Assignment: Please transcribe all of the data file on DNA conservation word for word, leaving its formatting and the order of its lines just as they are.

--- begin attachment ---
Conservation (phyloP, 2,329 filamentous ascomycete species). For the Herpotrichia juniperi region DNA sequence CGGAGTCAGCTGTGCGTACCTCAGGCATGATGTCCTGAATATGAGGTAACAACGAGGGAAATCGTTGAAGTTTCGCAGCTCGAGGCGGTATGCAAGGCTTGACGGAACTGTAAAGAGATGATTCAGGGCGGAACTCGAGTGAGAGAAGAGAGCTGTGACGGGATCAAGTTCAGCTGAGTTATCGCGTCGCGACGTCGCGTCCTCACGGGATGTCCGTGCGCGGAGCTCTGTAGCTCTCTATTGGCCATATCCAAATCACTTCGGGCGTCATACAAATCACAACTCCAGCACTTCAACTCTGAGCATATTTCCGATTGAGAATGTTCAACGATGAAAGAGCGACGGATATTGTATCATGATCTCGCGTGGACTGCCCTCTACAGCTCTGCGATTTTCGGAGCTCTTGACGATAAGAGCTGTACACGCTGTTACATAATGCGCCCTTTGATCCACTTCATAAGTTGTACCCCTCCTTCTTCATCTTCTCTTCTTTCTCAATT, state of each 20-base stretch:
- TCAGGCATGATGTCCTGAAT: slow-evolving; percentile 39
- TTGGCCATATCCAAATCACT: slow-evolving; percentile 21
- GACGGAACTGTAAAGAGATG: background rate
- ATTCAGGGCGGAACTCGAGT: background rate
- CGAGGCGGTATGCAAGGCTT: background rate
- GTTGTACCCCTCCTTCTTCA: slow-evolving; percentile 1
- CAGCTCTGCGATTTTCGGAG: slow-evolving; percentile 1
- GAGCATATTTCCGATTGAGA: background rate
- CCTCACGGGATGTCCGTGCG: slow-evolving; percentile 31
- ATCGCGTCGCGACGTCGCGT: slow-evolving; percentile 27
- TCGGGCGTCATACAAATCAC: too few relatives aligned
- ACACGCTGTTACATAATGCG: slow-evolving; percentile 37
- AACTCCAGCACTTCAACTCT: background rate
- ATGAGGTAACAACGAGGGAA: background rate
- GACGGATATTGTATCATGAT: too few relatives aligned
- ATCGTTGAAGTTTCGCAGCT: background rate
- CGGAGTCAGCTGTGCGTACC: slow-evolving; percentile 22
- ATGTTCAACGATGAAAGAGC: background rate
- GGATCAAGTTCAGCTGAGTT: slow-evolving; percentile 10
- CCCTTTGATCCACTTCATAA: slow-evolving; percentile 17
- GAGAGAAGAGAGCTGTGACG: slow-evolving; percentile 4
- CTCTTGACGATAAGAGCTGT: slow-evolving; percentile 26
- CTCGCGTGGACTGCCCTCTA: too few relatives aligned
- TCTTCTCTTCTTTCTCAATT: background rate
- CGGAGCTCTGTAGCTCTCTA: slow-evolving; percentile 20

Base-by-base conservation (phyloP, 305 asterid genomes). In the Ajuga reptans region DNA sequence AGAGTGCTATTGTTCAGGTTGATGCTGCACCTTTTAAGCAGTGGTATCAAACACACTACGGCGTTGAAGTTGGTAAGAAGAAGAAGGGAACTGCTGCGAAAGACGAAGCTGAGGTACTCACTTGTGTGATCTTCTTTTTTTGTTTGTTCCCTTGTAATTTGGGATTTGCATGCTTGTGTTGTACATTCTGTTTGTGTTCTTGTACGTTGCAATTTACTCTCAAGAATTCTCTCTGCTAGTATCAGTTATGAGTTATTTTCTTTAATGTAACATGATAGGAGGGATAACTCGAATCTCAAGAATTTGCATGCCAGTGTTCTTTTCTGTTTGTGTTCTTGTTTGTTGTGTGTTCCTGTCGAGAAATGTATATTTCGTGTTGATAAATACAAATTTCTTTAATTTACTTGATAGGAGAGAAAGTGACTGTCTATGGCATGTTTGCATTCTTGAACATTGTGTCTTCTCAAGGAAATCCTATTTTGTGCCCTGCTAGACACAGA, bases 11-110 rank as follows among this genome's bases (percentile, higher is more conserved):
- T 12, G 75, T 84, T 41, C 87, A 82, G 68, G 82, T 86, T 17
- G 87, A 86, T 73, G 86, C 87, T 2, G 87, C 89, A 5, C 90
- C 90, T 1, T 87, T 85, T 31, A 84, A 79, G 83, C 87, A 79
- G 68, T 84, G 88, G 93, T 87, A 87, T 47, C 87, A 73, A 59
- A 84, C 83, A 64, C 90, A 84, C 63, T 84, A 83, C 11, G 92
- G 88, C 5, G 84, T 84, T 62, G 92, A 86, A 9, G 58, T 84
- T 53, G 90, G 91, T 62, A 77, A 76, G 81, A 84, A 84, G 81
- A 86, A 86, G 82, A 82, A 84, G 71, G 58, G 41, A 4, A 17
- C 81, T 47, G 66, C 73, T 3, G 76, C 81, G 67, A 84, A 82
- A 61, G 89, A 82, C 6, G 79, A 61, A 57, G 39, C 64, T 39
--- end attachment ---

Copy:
Conservation (phyloP, 2,329 filamentous ascomycete species). For the Herpotrichia juniperi region DNA sequence CGGAGTCAGCTGTGCGTACCTCAGGCATGATGTCCTGAATATGAGGTAACAACGAGGGAAATCGTTGAAGTTTCGCAGCTCGAGGCGGTATGCAAGGCTTGACGGAACTGTAAAGAGATGATTCAGGGCGGAACTCGAGTGAGAGAAGAGAGCTGTGACGGGATCAAGTTCAGCTGAGTTATCGCGTCGCGACGTCGCGTCCTCACGGGATGTCCGTGCGCGGAGCTCTGTAGCTCTCTATTGGCCATATCCAAATCACTTCGGGCGTCATACAAATCACAACTCCAGCACTTCAACTCTGAGCATATTTCCGATTGAGAATGTTCAACGATGAAAGAGCGACGGATATTGTATCATGATCTCGCGTGGACTGCCCTCTACAGCTCTGCGATTTTCGGAGCTCTTGACGATAAGAGCTGTACACGCTGTTACATAATGCGCCCTTTGATCCACTTCATAAGTTGTACCCCTCCTTCTTCATCTTCTCTTCTTTCTCAATT, state of each 20-base stretch:
- TCAGGCATGATGTCCTGAAT: slow-evolving; percentile 39
- TTGGCCATATCCAAATCACT: slow-evolving; percentile 21
- GACGGAACTGTAAAGAGATG: background rate
- ATTCAGGGCGGAACTCGAGT: background rate
- CGAGGCGGTATGCAAGGCTT: background rate
- GTTGTACCCCTCCTTCTTCA: slow-evolving; percentile 1
- CAGCTCTGCGATTTTCGGAG: slow-evolving; percentile 1
- GAGCATATTTCCGATTGAGA: background rate
- CCTCACGGGATGTCCGTGCG: slow-evolving; percentile 31
- ATCGCGTCGCGACGTCGCGT: slow-evolving; percentile 27
- TCGGGCGTCATACAAATCAC: too few relatives aligned
- ACACGCTGTTACATAATGCG: slow-evolving; percentile 37
- AACTCCAGCACTTCAACTCT: background rate
- ATGAGGTAACAACGAGGGAA: background rate
- GACGGATATTGTATCATGAT: too few relatives aligned
- ATCGTTGAAGTTTCGCAGCT: background rate
- CGGAGTCAGCTGTGCGTACC: slow-evolving; percentile 22
- ATGTTCAACGATGAAAGAGC: background rate
- GGATCAAGTTCAGCTGAGTT: slow-evolving; percentile 10
- CCCTTTGATCCACTTCATAA: slow-evolving; percentile 17
- GAGAGAAGAGAGCTGTGACG: slow-evolving; percentile 4
- CTCTTGACGATAAGAGCTGT: slow-evolving; percentile 26
- CTCGCGTGGACTGCCCTCTA: too few relatives aligned
- TCTTCTCTTCTTTCTCAATT: background rate
- CGGAGCTCTGTAGCTCTCTA: slow-evolving; percentile 20

Base-by-base conservation (phyloP, 305 asterid genomes). In the Ajuga reptans region DNA sequence AGAGTGCTATTGTTCAGGTTGATGCTGCACCTTTTAAGCAGTGGTATCAAACACACTACGGCGTTGAAGTTGGTAAGAAGAAGAAGGGAACTGCTGCGAAAGACGAAGCTGAGGTACTCACTTGTGTGATCTTCTTTTTTTGTTTGTTCCCTTGTAATTTGGGATTTGCATGCTTGTGTTGTACATTCTGTTTGTGTTCTTGTACGTTGCAATTTACTCTCAAGAATTCTCTCTGCTAGTATCAGTTATGAGTTATTTTCTTTAATGTAACATGATAGGAGGGATAACTCGAATCTCAAGAATTTGCATGCCAGTGTTCTTTTCTGTTTGTGTTCTTGTTTGTTGTGTGTTCCTGTCGAGAAATGTATATTTCGTGTTGATAAATACAAATTTCTTTAATTTACTTGATAGGAGAGAAAGTGACTGTCTATGGCATGTTTGCATTCTTGAACATTGTGTCTTCTCAAGGAAATCCTATTTTGTGCCCTGCTAGACACAGA, bases 11-110 rank as follows among this genome's bases (percentile, higher is more conserved):
- T 12, G 75, T 84, T 41, C 87, A 82, G 68, G 82, T 86, T 17
- G 87, A 86, T 73, G 86, C 87, T 2, G 87, C 89, A 5, C 90
- C 90, T 1, T 87, T 85, T 31, A 84, A 79, G 83, C 87, A 79
- G 68, T 84, G 88, G 93, T 87, A 87, T 47, C 87, A 73, A 59
- A 84, C 83, A 64, C 90, A 84, C 63, T 84, A 83, C 11, G 92
- G 88, C 5, G 84, T 84, T 62, G 92, A 86, A 9, G 58, T 84
- T 53, G 90, G 91, T 62, A 77, A 76, G 81, A 84, A 84, G 81
- A 86, A 86, G 82, A 82, A 84, G 71, G 58, G 41, A 4, A 17
- C 81, T 47, G 66, C 73, T 3, G 76, C 81, G 67, A 84, A 82
- A 61, G 89, A 82, C 6, G 79, A 61, A 57, G 39, C 64, T 39